NASHVILLE (ABP)—Twenty years after launching the first virginity-pledge program, LifeWay Christian Resources is retooling its famous True Love Waits sexual abstinence commitment with a video-driven Bible study on sexual purity.
The True Love Project will move beyond telling teens what not to do to everyday issues they face such as pornography, lust and social media, author and speaker Clayton King said in a promotional video. The program also will address questions such as “How far is too far?” and “What should you do if you’re not a virgin?”
The recently released eight-week study is not just another Bible study for students on the topic of sex and virginity but a “summons” for young people to view their sexuality in light of the gospel, said Ben Trueblood, director of student ministry at LifeWay, the Southern Baptist Convention’s publishing house.
The central message of True Love Waits, a groundbreaking initiative that began with notes from coffee-break discussions jotted down on napkins always has been that “purity is possible because of Jesus and is for Jesus,” Trueblood said.
King, a youth evangelist and teaching pastor at NewSpring Church in Anderson, S.C., said Bible purity means “being found faithful on Judgment Day, not just refraining from sex.”
“I want people to know they are pure because Jesus purified them from sin, not because they have perfect behavior and have never had intercourse or looked at porn,” King said. “The good news is that temptation, lust, porn, sex, shame and guilt are no match for the grace Jesus offers us.”
Launched in 1993, True Love Waits spawned a torrent of abstinence-only-until-marriage programs, including the Silver Ring Thing, a high-tech, high-energy performance tour started in 1995 featured in hundreds of media reports worldwide.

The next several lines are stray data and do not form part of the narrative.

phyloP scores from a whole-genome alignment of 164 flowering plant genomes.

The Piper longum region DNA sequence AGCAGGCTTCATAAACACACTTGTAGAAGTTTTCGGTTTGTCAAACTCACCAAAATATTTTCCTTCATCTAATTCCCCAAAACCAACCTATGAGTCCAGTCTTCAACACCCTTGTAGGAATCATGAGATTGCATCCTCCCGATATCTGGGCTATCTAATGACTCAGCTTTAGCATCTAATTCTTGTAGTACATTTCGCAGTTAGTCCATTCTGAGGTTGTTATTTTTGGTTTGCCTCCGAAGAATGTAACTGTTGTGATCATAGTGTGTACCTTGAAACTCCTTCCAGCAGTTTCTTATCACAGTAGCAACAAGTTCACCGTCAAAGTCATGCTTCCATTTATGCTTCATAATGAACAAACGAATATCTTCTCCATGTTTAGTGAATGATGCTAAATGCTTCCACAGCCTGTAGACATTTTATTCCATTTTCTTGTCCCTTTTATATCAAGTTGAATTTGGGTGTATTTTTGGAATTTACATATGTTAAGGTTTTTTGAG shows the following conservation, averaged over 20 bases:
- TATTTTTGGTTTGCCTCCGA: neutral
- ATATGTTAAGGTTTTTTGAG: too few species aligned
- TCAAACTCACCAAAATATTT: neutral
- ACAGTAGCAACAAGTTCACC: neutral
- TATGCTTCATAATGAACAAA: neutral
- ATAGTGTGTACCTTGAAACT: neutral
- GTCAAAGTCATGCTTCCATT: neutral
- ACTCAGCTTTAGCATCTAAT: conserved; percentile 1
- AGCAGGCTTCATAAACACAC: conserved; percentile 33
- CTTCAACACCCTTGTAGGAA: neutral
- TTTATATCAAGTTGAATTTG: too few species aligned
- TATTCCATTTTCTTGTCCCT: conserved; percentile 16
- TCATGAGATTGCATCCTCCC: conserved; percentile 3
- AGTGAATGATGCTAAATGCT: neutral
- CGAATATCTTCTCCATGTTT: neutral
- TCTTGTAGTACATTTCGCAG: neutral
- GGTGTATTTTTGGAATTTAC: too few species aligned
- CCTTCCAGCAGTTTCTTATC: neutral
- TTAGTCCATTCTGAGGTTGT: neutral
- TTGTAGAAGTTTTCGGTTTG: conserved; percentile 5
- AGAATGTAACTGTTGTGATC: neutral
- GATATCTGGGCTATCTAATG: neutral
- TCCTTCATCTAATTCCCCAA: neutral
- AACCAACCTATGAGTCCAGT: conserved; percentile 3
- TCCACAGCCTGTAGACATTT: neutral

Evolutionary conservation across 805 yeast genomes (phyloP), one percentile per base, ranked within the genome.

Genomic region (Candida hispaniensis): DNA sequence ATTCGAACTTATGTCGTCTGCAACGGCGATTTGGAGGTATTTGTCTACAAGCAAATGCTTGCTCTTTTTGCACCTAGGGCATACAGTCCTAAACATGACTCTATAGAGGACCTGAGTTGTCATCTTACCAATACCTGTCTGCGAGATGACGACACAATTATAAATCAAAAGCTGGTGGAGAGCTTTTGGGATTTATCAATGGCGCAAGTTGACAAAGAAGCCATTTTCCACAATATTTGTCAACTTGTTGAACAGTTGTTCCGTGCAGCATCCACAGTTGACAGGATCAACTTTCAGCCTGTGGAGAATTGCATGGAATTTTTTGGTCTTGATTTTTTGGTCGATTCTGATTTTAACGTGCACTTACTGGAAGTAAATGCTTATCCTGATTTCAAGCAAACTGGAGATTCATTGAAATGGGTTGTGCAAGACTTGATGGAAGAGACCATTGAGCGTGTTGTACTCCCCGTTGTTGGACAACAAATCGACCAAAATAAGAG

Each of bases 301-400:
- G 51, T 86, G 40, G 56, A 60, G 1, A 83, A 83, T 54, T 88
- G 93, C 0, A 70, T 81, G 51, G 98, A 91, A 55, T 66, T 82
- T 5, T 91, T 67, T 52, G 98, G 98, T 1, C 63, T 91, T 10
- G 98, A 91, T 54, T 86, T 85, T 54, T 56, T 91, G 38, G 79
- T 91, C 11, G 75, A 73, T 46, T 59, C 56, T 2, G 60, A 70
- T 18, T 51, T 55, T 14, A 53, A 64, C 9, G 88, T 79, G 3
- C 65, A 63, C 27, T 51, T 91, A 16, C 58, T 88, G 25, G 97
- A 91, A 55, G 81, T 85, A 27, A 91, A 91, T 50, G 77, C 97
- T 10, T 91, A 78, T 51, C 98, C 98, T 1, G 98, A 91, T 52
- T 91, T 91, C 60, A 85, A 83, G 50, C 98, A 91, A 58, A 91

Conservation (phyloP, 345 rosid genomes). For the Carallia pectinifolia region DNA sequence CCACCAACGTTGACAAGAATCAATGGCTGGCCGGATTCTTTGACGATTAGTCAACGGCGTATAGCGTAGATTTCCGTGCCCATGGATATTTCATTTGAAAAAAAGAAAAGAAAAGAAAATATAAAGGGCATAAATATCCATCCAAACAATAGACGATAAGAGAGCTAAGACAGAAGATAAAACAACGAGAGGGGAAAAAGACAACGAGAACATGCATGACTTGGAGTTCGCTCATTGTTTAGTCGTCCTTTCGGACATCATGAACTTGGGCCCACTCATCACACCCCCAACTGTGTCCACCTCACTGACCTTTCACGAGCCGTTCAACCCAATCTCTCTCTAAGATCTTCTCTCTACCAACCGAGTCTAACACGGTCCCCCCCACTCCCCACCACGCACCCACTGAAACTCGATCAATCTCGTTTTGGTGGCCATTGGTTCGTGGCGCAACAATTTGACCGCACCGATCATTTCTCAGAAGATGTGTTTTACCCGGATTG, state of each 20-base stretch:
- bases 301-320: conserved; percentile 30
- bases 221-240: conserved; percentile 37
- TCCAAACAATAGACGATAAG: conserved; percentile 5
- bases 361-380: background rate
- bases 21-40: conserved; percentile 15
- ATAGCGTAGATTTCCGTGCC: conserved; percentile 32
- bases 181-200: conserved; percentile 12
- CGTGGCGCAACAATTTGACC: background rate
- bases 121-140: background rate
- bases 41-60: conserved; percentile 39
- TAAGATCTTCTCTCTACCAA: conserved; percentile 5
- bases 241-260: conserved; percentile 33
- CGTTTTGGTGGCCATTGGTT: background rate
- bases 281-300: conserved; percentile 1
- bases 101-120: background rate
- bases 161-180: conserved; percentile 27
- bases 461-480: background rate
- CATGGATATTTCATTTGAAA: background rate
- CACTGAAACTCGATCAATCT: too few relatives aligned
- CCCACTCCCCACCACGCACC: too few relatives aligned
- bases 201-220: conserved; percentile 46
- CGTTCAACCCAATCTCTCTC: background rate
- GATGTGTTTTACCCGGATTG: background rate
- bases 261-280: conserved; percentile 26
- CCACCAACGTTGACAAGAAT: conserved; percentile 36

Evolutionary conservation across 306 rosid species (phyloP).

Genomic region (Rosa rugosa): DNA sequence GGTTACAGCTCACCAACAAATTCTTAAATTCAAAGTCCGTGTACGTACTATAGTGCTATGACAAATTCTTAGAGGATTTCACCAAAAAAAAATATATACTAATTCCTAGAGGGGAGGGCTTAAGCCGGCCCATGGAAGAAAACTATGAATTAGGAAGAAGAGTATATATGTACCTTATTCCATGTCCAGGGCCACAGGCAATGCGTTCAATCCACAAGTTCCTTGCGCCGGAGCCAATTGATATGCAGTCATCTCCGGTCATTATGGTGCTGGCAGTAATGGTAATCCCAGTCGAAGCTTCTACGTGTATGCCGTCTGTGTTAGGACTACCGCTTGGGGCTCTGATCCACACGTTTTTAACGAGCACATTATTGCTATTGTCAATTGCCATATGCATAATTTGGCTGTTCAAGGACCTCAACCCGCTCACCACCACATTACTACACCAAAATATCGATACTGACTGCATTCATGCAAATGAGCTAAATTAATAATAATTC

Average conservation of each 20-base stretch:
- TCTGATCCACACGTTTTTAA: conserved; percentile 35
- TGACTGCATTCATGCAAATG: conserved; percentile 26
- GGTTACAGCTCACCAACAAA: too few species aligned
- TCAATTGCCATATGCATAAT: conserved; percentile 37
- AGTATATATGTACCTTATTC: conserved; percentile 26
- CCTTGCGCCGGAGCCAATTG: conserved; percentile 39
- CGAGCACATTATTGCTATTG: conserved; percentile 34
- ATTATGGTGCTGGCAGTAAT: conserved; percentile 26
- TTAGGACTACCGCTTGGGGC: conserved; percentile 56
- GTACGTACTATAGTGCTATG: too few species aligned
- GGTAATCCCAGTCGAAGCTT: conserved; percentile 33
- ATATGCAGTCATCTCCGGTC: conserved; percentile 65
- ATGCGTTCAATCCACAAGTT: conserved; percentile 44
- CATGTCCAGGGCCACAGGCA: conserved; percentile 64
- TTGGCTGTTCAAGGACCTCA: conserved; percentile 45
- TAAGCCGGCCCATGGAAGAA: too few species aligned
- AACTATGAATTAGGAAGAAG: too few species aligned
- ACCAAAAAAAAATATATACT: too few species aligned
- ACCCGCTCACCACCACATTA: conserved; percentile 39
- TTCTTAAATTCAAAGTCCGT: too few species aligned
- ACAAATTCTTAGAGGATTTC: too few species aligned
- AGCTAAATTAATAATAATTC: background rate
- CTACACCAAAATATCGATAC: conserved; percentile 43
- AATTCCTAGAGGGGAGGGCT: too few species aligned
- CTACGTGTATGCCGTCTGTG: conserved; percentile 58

While the concept began with religious organizations, today virginity pledges also are part of many secular abstinence programs taught in public schools, many with federal funding. The first federal funding for abstinence-only programs was inserted into welfare reform during the Clinton administration but grew exponentially under President George W. Bush.
As recently as 2012 the Obama White House added Heritage Keepers Abstinence Education, a program started to reduce unintended pregnancies among single 18- to 25-year-old enlistees working at Navy hospitals, to a Department of Health and Human Services list of “evidence-based programs” shown effective for preventing teenage pregnancy.
Critics of abstinence-only sex programs point to studies that indicate pledges only work in situations where a limited number of students participate and that they delay the onset of sexual activity by an average of 18 months—far from the goal of waiting until marriage. Critics also insist teens who take virginity pledges are less likely to use condoms when they have sex, risking not only pregnancy but also sexually transmitted diseases, and less likely to seek medical testing and treatment to find out if they risk spreading a disease.
Advocates like True Love Waits co-founders Richard Ross and Jimmy Hester measure the program’s success by testimonies of changed lives and the fact so many people continue to use it.
In 1987, LifeWay launched a Christian sex-education project with Hester, at the time director of student ministry, as coordinator. Ross, a team member and youth minister at a Nashville-area Baptist church, proposed the True Love Waits theme in a brainstorming session in 1992.
Ross’ youth group at Tulip Grove Baptist Church in Hermitage, Tenn., signed the first True Love Waits commitment cards in February 1993. The program officially was launched at the 1993 SBC annual meeting in Houston.
The next year, the True Love Waits display at the SBC annual meeting in Orlando, Fla., featured 102,000 signed pledge cards displayed on the lawn in front of the convention center. They were displayed again on the National Mall in Washington in July 2004 at a rally attended by 25,000 youth.
Since then, an estimated 3 million students around the world have made a True Love Waits pledge. In Uganda, the program was credited with dropping the rates of HIV/AIDS, which were above 30 percent in some parts of the country, to below 7 percent.